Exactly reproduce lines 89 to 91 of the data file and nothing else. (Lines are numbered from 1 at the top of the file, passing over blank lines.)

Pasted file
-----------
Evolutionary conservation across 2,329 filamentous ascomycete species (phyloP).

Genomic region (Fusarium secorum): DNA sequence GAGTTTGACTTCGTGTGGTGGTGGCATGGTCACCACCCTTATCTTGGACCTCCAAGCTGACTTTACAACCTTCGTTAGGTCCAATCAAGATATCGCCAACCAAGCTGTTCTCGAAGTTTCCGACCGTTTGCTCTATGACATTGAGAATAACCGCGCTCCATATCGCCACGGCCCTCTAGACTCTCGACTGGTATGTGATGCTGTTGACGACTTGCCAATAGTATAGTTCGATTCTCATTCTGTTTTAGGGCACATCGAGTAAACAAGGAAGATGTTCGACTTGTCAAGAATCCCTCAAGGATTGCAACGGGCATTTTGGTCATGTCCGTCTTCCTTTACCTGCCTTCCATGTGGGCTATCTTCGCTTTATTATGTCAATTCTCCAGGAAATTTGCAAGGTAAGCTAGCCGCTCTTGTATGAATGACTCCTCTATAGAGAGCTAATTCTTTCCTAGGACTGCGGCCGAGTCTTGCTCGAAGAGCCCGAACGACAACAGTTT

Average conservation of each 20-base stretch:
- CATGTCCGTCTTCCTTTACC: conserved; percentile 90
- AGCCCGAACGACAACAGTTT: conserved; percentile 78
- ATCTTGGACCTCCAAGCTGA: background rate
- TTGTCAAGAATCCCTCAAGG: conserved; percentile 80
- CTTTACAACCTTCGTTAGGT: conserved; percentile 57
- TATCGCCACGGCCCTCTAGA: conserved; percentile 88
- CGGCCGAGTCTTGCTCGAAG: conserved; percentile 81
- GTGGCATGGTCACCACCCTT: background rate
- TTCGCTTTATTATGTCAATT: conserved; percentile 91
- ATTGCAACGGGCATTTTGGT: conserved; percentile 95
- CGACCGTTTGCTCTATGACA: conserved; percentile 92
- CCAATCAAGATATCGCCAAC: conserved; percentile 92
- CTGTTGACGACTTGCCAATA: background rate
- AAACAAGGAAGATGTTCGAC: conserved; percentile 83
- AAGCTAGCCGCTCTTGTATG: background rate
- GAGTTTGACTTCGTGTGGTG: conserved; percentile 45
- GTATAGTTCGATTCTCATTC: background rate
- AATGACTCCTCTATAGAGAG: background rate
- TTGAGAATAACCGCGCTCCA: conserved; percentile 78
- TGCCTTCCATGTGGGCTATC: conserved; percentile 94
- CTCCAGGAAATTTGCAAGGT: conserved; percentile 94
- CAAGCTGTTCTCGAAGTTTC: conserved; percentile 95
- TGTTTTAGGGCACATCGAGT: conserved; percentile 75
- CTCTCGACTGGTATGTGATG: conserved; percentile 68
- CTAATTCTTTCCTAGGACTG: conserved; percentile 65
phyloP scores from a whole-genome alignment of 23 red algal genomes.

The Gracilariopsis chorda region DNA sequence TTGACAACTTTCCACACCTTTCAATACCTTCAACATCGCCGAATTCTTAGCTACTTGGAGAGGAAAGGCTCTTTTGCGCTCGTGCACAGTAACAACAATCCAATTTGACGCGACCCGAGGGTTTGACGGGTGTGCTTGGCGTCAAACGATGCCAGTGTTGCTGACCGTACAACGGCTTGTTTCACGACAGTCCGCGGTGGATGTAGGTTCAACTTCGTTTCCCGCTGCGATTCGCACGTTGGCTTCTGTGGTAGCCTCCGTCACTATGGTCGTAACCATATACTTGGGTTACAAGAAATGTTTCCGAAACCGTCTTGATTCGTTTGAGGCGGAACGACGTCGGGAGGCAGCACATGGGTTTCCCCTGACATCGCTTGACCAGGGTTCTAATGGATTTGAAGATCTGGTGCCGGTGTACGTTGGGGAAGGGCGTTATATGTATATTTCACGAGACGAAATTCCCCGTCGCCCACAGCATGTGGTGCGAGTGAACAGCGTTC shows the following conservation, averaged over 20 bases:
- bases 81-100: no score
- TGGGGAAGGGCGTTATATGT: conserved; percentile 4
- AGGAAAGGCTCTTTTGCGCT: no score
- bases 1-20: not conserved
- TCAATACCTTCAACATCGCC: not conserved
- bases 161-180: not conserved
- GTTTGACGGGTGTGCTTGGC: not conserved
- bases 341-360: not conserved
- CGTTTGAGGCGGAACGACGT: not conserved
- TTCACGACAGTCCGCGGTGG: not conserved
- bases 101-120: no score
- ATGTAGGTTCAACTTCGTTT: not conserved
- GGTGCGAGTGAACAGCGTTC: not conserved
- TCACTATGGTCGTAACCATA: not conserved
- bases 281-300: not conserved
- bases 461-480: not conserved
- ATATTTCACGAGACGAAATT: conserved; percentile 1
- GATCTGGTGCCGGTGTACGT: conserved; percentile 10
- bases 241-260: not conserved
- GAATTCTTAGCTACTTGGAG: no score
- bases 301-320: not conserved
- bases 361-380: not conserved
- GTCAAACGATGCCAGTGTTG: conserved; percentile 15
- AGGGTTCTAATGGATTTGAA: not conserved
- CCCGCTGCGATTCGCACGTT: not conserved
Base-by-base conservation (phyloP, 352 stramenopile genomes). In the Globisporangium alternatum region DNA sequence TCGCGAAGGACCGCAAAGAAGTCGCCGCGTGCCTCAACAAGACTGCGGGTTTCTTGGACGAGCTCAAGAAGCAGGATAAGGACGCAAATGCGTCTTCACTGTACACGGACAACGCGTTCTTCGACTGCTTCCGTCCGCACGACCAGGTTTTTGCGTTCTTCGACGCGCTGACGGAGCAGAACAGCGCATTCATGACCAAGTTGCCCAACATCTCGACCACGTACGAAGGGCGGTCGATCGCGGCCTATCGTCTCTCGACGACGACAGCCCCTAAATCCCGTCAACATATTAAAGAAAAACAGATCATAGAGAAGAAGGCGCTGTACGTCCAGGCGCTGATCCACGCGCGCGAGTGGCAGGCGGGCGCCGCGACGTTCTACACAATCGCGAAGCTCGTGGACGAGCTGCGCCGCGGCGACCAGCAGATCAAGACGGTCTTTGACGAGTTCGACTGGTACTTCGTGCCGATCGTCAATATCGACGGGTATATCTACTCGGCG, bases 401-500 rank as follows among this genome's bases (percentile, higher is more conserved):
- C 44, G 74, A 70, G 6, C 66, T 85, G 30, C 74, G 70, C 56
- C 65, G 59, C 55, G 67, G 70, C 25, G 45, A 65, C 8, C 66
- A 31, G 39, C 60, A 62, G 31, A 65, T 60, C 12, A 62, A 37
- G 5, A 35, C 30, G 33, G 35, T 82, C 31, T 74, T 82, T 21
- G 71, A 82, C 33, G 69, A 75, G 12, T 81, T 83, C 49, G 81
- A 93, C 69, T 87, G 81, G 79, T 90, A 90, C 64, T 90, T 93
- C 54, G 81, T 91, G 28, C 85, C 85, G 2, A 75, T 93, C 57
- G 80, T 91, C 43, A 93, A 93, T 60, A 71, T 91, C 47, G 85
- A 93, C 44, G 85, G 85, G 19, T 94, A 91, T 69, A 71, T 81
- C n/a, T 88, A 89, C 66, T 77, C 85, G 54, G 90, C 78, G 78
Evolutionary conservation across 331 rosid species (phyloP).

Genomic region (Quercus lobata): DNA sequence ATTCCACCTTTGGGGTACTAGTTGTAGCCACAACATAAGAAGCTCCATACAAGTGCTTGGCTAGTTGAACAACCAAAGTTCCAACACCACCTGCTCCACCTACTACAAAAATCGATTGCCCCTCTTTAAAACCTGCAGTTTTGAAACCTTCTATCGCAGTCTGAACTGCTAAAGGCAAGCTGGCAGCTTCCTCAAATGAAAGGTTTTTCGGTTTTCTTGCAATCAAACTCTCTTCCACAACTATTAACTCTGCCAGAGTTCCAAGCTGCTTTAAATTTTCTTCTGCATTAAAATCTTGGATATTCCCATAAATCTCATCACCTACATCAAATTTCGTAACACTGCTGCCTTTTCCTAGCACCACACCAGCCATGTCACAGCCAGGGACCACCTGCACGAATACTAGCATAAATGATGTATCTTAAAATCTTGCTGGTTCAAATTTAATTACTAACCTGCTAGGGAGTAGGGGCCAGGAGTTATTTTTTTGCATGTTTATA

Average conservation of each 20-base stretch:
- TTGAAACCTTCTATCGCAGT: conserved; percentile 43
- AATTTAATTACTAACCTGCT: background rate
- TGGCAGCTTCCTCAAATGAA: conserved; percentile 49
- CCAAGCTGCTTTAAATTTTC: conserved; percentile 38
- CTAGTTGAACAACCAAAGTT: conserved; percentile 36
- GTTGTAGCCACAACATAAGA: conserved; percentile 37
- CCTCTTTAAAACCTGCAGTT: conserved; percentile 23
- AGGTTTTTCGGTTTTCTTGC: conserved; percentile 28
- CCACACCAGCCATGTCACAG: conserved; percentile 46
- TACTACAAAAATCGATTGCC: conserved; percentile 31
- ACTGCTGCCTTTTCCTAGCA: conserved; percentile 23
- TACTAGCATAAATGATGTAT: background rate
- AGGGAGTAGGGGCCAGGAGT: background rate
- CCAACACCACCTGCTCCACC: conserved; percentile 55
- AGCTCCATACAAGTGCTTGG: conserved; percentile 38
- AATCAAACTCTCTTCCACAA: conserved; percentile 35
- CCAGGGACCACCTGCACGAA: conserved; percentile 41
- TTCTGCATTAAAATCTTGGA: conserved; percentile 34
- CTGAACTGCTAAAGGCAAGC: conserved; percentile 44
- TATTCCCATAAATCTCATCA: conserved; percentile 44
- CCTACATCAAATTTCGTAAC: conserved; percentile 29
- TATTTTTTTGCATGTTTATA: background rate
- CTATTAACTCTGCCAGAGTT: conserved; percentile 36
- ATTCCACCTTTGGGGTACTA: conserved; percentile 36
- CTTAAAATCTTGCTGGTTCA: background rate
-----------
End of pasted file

- TATTCCCATAAATCTCATCA: conserved; percentile 44
- CCTACATCAAATTTCGTAAC: conserved; percentile 29
- TATTTTTTTGCATGTTTATA: background rate